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Biotech Startups: Nothing Ventured, Nothing Gained


Cash crunch as investors grow more risk-averse.

It's a rotten time to be raising money. And for small biotechnology companies, most of which have little or no revenue and are dependent on investor capital to stay afloat, times are tough indeed.

According to the Wall Street Journal, 120 of the 360 publicly traded biotech firms have less than 6 months of cash on hand. And while this isn't an entirely foreign position for industry upstarts to be in, the challenging fundraising environment means many of these companies could go under.

The business of developing experimental drugs, procedures and devices has always been one of high risk and high reward. Investors, often venture capitalists, are willing to lose their entire outlay many times over for the chance of hitting it big.

During their initial years, biotech startups undertake research, complete lengthy drug trials, and navigate the labyrinthine bureaucracy that is the Federal and Drug Administration, with investors pouring in more cash all the while.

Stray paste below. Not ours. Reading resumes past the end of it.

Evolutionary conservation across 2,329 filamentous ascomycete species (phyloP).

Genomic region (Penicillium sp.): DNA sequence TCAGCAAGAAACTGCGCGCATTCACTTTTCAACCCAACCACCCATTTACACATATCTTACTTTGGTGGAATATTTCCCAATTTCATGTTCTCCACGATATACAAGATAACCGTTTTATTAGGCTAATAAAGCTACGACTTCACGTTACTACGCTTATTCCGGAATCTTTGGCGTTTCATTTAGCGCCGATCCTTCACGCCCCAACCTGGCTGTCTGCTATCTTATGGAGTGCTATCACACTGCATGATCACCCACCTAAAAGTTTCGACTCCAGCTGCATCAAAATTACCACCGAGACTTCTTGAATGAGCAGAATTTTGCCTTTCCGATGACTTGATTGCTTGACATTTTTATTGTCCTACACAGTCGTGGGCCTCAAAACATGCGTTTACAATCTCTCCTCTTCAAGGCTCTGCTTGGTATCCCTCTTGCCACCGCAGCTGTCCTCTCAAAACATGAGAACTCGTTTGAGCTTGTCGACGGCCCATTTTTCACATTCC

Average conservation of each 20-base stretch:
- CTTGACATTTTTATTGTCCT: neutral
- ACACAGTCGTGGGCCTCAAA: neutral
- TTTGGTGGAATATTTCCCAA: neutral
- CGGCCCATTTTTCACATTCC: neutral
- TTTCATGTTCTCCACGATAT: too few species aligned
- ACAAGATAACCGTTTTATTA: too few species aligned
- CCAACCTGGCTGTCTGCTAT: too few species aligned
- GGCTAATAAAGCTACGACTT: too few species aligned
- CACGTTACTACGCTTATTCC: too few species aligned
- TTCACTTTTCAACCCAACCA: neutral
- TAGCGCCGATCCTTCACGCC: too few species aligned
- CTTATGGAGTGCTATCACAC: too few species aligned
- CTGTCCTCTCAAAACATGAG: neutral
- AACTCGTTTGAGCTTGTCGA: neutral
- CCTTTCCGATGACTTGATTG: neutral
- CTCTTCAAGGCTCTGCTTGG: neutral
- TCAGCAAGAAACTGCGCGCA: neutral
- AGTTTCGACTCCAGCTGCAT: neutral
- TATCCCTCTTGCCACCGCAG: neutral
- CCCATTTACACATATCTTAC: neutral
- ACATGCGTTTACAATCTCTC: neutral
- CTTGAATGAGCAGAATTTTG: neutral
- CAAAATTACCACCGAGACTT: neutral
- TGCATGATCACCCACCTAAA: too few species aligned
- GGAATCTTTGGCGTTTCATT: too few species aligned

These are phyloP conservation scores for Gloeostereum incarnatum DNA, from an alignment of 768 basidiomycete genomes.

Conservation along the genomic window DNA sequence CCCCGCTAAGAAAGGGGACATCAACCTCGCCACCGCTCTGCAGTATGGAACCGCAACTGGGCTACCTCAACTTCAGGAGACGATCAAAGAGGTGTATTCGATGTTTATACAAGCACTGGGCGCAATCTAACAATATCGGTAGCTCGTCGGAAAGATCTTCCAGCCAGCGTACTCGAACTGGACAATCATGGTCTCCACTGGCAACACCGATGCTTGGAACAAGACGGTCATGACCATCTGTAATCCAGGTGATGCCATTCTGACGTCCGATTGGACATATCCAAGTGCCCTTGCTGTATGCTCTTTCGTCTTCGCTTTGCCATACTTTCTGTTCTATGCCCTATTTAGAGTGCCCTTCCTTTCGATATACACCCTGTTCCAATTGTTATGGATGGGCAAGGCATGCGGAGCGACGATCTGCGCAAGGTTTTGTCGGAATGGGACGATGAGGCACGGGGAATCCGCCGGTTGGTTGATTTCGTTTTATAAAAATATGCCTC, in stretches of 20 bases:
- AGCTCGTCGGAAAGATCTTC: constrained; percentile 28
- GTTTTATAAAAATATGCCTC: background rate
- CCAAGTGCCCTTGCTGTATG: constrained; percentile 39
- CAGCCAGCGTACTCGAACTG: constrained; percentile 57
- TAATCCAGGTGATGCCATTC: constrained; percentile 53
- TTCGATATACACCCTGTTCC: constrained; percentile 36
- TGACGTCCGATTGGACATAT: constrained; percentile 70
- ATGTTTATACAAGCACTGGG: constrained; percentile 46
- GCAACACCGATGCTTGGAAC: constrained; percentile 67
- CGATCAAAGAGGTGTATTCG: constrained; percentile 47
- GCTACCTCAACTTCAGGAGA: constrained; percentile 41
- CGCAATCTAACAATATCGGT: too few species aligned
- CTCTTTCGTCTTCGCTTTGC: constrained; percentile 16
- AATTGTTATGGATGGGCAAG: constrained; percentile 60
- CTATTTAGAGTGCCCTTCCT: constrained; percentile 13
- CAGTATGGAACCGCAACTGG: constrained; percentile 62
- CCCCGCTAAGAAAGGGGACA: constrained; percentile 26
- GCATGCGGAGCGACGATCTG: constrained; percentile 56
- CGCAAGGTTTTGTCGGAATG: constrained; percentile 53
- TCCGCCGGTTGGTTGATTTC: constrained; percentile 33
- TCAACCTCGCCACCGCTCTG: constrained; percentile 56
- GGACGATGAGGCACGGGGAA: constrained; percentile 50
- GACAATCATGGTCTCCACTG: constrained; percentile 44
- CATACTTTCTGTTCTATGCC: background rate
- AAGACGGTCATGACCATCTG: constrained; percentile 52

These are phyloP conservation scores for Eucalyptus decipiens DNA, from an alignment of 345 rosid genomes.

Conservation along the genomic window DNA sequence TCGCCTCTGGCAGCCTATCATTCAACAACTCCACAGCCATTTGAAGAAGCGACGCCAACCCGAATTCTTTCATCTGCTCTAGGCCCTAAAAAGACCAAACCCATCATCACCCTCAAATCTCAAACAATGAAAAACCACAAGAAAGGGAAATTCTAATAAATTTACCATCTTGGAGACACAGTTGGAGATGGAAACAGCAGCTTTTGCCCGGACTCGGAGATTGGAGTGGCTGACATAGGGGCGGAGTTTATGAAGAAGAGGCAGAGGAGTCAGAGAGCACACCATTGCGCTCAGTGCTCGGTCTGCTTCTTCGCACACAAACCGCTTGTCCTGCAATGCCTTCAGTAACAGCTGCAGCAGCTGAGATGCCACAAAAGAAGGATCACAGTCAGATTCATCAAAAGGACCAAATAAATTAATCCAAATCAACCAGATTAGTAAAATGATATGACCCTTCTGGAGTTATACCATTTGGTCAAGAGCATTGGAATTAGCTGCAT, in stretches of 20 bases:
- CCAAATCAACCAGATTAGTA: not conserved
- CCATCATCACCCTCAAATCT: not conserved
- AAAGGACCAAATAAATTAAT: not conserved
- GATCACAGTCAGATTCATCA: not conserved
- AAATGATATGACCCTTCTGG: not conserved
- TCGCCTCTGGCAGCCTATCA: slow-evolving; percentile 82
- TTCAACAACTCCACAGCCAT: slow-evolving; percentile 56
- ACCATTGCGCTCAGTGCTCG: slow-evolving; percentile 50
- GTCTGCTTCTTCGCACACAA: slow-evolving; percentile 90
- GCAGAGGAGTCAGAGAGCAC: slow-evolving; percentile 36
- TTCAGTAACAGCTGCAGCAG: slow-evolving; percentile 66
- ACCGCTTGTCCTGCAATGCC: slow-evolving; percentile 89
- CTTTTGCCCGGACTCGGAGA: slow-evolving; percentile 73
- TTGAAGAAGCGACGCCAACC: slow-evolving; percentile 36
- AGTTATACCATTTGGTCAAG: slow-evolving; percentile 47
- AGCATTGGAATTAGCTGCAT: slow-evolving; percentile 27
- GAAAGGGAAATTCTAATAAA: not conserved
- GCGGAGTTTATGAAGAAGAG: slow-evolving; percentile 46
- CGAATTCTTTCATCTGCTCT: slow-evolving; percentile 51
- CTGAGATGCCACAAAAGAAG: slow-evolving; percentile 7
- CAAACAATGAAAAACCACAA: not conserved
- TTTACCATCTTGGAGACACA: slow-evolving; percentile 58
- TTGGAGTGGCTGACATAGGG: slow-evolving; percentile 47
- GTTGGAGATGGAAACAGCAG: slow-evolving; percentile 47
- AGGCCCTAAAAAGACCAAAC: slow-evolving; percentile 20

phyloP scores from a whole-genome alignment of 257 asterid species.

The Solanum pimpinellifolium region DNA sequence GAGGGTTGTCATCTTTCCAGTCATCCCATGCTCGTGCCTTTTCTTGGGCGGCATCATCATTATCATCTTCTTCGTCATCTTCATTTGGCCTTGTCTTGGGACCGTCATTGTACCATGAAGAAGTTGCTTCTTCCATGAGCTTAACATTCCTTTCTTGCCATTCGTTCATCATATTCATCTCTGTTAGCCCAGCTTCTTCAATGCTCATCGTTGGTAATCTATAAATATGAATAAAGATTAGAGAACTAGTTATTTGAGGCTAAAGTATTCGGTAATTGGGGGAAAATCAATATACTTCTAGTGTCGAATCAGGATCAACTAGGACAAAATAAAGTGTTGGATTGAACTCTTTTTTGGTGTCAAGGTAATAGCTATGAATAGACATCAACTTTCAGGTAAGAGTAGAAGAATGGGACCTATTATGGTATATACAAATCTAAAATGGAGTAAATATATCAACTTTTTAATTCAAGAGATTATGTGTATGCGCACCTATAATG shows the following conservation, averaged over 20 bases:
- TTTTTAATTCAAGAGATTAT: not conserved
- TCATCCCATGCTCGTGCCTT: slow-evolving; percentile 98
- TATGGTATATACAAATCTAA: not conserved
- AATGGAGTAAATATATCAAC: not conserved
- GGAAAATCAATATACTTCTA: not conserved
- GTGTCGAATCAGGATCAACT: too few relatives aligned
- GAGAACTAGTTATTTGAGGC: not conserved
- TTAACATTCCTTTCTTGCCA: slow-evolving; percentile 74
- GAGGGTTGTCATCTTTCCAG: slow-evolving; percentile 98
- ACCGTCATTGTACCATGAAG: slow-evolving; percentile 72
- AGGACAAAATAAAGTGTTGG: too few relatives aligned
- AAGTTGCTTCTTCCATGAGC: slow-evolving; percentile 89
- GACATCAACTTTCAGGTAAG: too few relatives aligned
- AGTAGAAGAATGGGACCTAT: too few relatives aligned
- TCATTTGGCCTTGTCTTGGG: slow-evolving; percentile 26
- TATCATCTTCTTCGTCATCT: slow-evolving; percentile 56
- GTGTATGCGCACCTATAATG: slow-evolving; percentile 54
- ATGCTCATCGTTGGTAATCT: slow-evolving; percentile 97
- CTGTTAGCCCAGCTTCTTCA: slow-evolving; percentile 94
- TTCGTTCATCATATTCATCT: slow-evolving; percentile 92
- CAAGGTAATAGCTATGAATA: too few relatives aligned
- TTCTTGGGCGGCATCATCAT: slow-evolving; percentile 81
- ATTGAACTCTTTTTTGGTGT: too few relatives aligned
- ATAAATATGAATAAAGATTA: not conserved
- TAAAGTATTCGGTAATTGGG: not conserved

The lucky few either get swallowed up by one of the industry heavy hitters or go public.

As noted in the Journal, the biotech business as a whole had its first profitable year in 2008. As fledgling companies blow through cash, giants like Genentech (DNA), Amgen (AMGN) and Gilead Sciences (GILD) rake in mountains of profits.

The fundraising troubles these startups face are emblematic of the broader difficulties for small businesses. Despite promises of help from the Obama Administration, investors are reticent to back nascent ventures. With investor cash drying up, getting by on a shoe string is becoming increasingly challenging.

This also reflects a sift in time and risk preferences, something discussed at length by Minyanville's Kevin Depew. With a decidedly cloudy economic outlook, investors are drawn to more certain, lower risk bets. Biotech startups represent the pinnacle of investor speculation, as evidenced by their challenge to find fresh backers.

One positive, and something many in the scientific community are pointing to hopefully, is President Obama's support for stem cell research and increased funding for the National Institutes of Health. Greater government assistance, they expect, could give fledgling companies the time and resources they need to make the next big breakthrough.
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